“Why not create an original residency program that bridges two distinct worlds?,” pondered Philippe Guionie, the director of Residence 1+2. Since 2015, he has fearlessly merged two seemingly unrelated disciplines: photography and science.
The story can be traced to Toulouse, a city with a rich history in photography and a vibrant, diverse scientific community. Toulouse is renowned as the birthplace of the Ariane rocket, Concorde, Airbus, as well as being home to Château d’Eau, France’s first public gallery dedicated to fine-art photography. Within this environment, the synergy between photography and scientific expertise was conceived.
Guionie, the visionary behind the festival, had spent over two decades working as a photographer, including at the MYOP agency. He grappled with the challenges involved in residency: “We often shape a project based on our own experiences. Sometimes, I lacked the expertise, knowledge, or skills I needed.”
The rule of three
As the name implies, Residence 1+2 consists of three photographers in a creative residency. This trio includes one renowned and two emerging photographers who coexist for two months, from March to April. They have no prior acquaintance with each other, and come from diverse backgrounds with distinct aesthetics. Guionie emphasizes that the goal is to “bring together, for the duration of the residency, people who had never met before.”
While the two photographers involved in the creative process are selected through an open call for applications, the third member is handpicked by Guionie himself: “[It’s] someone who, in general, has never been to Toulouse and is able to bring a fresh perspective.” This year, Almudena Romero, a Spanish artist, has the honor of being paired with Téo Becher and Marion Elena.
“We’re not in school, a workshop, or a masterclass. We try to ensure that everyone listens to one another,” says Guionie, citing Article 1 of the residency: “Excellence with a smile.” This joyful artistic collaboration culminates in a collective work that will be exhibited in Toulouse and published as a book.
The works of the three artists from the 2023 residency are featured in a box set of three books published by Éditions Filigranes as part of its Toulouse collection titled Re-connexions. The collection is a way to celebrate the connections between photography and life and to inspire a broader philosophical, ecological, and anthropological reflection. This urgency is evident in Romero’s fluorescent images of pistils, petals, and various floral parts in her work titled The Museum of Plant Art, in which plants become the true artists. Similarly, Téo Becher’s Emmêlement et autres histoires de forêt [Entanglement and Other Forest Stories] invites us to reconsider our perception of the environment and reconnect with life. Marion Elena’s series, Tu te souviens de la couleur de ma chambre ? [Do You Remember the Color of My Room?] takes us on an exploration of memory-regeneration mechanisms, rekindling our connection to our shared memory.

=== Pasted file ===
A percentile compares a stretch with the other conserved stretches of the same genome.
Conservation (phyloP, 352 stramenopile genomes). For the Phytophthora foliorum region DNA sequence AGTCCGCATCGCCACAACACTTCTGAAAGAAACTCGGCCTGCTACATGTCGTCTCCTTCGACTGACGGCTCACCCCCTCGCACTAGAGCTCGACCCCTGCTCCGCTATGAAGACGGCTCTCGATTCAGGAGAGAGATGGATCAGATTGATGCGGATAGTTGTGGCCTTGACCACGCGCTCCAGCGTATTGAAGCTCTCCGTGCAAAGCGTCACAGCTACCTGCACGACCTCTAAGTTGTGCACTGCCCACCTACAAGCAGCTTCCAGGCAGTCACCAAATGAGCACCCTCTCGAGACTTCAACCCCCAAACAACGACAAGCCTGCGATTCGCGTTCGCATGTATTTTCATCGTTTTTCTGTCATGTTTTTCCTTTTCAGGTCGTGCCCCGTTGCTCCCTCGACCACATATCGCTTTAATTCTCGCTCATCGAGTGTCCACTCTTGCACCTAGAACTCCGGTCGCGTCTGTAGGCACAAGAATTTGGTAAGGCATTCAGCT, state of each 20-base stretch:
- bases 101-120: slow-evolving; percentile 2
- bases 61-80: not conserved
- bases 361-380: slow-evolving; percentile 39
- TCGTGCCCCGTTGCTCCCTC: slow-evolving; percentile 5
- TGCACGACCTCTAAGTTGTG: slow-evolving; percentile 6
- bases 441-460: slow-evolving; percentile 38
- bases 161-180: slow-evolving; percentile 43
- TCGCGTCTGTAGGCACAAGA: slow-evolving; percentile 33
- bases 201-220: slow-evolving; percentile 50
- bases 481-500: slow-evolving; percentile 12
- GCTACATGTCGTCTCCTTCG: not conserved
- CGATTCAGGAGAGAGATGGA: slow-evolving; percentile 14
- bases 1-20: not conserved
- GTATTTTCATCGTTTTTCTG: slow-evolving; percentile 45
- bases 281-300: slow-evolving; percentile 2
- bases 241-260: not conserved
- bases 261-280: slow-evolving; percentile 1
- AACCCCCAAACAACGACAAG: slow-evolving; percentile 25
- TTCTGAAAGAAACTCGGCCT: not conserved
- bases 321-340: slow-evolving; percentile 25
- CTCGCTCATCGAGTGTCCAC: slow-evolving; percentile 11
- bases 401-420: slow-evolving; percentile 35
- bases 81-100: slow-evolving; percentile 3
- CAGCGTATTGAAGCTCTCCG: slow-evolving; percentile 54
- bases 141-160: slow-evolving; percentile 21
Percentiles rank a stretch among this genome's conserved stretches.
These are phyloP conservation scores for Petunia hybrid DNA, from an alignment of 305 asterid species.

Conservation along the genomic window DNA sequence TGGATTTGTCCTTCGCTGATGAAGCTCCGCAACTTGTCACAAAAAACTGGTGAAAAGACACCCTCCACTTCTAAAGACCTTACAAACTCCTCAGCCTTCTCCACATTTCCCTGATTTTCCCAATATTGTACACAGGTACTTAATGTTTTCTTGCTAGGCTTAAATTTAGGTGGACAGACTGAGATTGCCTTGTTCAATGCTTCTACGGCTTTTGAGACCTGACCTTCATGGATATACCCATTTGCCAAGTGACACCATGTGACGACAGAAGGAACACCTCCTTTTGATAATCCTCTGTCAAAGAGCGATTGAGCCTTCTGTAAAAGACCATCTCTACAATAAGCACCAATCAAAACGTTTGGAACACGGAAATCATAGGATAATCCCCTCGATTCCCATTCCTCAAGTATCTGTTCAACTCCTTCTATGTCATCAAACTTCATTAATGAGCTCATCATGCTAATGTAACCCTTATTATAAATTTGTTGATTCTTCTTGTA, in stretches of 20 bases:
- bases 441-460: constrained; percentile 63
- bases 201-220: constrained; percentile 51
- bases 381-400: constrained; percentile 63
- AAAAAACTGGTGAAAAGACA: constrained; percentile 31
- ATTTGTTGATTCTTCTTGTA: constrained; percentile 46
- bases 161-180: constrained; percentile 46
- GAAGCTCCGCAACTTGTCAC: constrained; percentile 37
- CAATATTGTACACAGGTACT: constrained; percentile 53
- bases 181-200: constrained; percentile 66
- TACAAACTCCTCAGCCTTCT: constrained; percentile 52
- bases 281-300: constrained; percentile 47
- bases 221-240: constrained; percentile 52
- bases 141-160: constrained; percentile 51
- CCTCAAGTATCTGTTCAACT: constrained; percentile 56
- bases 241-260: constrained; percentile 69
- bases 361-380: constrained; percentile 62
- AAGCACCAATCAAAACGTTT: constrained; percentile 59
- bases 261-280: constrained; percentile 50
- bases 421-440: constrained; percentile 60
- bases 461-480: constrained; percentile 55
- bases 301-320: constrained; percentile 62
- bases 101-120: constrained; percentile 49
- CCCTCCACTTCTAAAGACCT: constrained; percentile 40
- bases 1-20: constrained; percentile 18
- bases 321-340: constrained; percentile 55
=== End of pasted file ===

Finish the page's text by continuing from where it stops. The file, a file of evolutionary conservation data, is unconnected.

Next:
“Everything has been done; everything is yet to be done”
Eight years and some fifty residents later, the worlds of science and photography continue to engage in dialogue. When asked if he fears exhausting the subject, Philippe Guionie quotes Joseph Koudelka: “Everything has been done; everything is yet to be done.” Even when the themes are somewhat similar, the creative aspect remains very different.
In recent years, there has been a growing momentum related to environmental issues, which the residency supports by bringing artists and researchers together. It’s a way to bridge two worlds: “I’ve noticed over the past two years that scientists come back to attend our exhibitions and conferences, even if it’s not their field,” Guionie rejoices.
Indeed, despite the commonalities between the two disciplines highlighted by the residency, sometimes words don’t have the same meaning. Images then become a means for both the artist and the scientist to rediscover their own discipline through a distant perspective: “Because, in the end, photography and science are about telling stories, narrating, and attempting to build a society.”
More than just knowledge, new iconography, and awareness, Residence 1+2 aims to contribute to a new relationship with the world. Guionie adds: “Resilience is a means, a tool, a pretext to go further.”
RE-CONNEXIONS, 2023, Éditions Filigranes. Almudena Romero, Téo Becher, Marion Ellena. With texts by Fabien Ribery, Michel Poivert. €25.00.
For more information about the residency program, please visit the Residence 1+2 website. Téo Becher’s work, Emmêlement et autres histoires de forêts, is on view at the Bonnefoy Cultural Center until December 9, 2023. Marion Ellena’s work, Tu te souviens de la couleur de ma chambre? is on display at the Bellegarde Cultural Center until December 9, 2023.